If you want to maximise your time in NZ, getting to the right place at the right time, Paravenures offer guided paragliding service. They are currently New Zealand’s only cross country specialists and are passionate about flying in NZ.

paraventureslogo

How much time should I spend in the North and South Island?

Top 20 flights

The South Island of NZ has some of the best scenery that can be found anywhere in the world and consistently records the longest flights in NZ. Having said that there are some good coastal soaring and inland sites on offer in the North Island. If you have 1 month or more to spend I recommend spending one-third of the time in the North Island and two-thirds in the South Island. If you have less than 7-10 Days then my recommendation is to focus the majority of time on the South Island, but keep the plan flexible based on the weather.

Where can I get more information about flying legally in NZ?

The New Zealand Hangliding and Paragliding Association has the official low down on the current requirements. 

NZHGPA logo

Where can I learn to fly?

The NZHGPA site has a list of schools in different regions. Auckland and Queenstown are the main hubs for learning to fly in NZ and produce the most students. There are however good schools in other regions.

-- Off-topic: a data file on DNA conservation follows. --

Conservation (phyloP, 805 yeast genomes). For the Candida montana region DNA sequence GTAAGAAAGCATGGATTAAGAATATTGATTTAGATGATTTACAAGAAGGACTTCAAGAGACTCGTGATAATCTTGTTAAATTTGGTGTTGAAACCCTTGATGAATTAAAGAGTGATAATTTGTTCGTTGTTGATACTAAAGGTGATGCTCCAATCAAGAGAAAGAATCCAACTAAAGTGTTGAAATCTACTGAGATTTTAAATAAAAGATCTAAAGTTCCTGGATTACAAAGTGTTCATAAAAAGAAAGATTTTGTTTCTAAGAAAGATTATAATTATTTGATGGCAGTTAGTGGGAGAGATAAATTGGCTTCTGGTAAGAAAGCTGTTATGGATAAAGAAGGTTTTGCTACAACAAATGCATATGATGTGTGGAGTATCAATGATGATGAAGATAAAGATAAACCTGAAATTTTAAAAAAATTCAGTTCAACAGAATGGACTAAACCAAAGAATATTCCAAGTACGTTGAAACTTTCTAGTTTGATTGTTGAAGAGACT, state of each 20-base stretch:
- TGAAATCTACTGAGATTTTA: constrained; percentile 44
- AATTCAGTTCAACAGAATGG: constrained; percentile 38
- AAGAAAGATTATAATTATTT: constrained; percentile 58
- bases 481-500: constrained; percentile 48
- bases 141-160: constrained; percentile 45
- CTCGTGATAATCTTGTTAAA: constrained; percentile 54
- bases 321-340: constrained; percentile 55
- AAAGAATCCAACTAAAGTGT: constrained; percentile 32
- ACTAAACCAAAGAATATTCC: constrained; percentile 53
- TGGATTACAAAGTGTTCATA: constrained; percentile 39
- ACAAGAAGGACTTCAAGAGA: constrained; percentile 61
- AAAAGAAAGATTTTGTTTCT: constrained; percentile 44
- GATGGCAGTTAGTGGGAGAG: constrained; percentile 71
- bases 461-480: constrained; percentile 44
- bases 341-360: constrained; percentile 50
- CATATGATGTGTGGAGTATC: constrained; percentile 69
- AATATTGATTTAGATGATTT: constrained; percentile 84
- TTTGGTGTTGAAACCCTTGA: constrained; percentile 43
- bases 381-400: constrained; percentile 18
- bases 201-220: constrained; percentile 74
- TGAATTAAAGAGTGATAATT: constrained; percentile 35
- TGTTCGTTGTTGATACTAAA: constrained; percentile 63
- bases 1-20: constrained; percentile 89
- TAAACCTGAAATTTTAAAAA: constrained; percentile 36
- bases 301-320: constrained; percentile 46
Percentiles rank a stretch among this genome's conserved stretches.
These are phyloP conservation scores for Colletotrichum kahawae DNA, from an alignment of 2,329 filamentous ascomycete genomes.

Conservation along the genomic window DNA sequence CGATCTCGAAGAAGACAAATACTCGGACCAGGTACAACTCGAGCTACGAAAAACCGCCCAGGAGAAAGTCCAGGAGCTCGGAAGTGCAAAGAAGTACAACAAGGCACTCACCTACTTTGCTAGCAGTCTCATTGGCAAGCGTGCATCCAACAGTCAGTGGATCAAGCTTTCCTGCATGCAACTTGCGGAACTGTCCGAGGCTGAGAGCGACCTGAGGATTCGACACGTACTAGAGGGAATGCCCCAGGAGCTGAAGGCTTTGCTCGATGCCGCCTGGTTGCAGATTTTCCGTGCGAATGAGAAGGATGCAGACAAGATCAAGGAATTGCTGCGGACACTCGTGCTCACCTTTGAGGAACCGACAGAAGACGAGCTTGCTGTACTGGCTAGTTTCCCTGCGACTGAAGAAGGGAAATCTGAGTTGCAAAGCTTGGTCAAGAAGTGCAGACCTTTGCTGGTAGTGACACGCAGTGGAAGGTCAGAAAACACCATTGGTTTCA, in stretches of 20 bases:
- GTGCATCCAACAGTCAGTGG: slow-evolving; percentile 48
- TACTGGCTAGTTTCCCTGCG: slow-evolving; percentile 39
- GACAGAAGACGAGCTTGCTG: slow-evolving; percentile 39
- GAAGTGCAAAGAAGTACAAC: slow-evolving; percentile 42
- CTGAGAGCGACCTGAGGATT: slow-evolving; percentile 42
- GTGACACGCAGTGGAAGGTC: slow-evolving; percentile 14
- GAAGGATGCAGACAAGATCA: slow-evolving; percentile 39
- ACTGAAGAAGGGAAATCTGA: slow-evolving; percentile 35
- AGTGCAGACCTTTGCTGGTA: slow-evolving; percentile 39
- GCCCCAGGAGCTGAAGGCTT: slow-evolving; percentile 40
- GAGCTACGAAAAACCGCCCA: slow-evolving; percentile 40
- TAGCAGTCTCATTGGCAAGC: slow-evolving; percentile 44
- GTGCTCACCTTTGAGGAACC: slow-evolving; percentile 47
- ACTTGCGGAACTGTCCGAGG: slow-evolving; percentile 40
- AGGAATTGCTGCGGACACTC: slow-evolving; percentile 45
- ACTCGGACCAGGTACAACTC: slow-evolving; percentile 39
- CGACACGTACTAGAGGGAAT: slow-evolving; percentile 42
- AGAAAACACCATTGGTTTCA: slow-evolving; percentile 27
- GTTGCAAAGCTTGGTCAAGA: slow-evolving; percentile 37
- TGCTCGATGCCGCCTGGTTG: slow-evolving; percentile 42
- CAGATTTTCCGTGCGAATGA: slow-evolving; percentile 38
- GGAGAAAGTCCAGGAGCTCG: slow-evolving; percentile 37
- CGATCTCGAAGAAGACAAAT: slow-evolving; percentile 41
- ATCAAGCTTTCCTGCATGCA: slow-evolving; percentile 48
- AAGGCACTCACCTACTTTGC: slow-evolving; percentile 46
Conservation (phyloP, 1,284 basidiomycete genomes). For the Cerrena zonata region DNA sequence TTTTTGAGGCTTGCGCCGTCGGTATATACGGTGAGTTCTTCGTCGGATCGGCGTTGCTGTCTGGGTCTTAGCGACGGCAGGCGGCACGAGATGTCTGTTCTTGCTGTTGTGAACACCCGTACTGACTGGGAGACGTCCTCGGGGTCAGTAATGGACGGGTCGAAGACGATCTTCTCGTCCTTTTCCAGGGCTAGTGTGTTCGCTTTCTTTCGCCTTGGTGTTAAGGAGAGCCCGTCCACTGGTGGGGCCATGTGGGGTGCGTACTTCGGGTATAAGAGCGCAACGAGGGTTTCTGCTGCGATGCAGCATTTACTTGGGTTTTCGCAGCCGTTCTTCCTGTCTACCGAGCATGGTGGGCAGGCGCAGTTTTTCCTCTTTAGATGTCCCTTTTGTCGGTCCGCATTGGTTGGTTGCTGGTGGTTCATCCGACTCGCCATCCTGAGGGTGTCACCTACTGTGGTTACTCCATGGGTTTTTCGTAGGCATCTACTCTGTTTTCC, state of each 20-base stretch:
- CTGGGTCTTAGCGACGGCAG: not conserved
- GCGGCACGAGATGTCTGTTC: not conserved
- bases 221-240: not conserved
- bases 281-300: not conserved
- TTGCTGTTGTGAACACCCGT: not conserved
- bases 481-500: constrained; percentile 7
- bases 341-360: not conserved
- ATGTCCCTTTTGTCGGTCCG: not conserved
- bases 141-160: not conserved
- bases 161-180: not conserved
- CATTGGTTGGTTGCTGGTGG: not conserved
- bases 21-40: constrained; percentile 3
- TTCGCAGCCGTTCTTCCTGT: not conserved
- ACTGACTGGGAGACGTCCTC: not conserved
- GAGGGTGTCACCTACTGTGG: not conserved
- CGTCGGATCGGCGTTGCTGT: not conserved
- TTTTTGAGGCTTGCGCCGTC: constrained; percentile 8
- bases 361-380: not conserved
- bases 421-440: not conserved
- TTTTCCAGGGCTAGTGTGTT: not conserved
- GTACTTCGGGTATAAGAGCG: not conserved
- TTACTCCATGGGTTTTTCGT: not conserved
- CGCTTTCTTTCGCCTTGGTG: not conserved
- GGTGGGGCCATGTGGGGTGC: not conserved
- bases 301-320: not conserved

If you are looking for SIV courses, both Freefly Paragliding and Paraventures run regular courses during the summer.

How can I make direct contact with other NZ pilots online?

Local Club Contacts– Links to all the local NZ clubs and contacts

Fly Hike NZ – Fly and Hike Facebook group

Southern Club Facebook Group -Very active group and best group for the lower South Island

Nelson Hangliding and Paragliding Facebook group– Best group for the upper South Island

Canterbury Hangliding and Paragliding Forum – Best for Christchurch and mid-South Island launches

Auckland Hangliding and Paragliding Club forum– Best for the Auckland region

Wellington Hangliding and Paragliding Facebook group– Best for the Wellington region

NZHGPA Facebook group– Updates from the NZ Hangliding and Paragliding association site are posted here.

Do I need a visa to enter NZ?

That depends on what country you are from. Generally, most of the major countries are covered by a waiver scheme but it’s best to check with Imigration NZ for the details.

Be aware that NZ has strict biosecurity requirements to prevent exotic pests and diseases from establishing here. This means that you’ll need to ensure that your glider and harness are free of seeds and insects before you leave home, and they may be subject to inspection at the airport when you arrive in NZ. This shouldn’t be anything more than a minor inconvenience if it’s all been cleaned beforehand, but just be aware that it may take a little while to clear border security when you first arrive.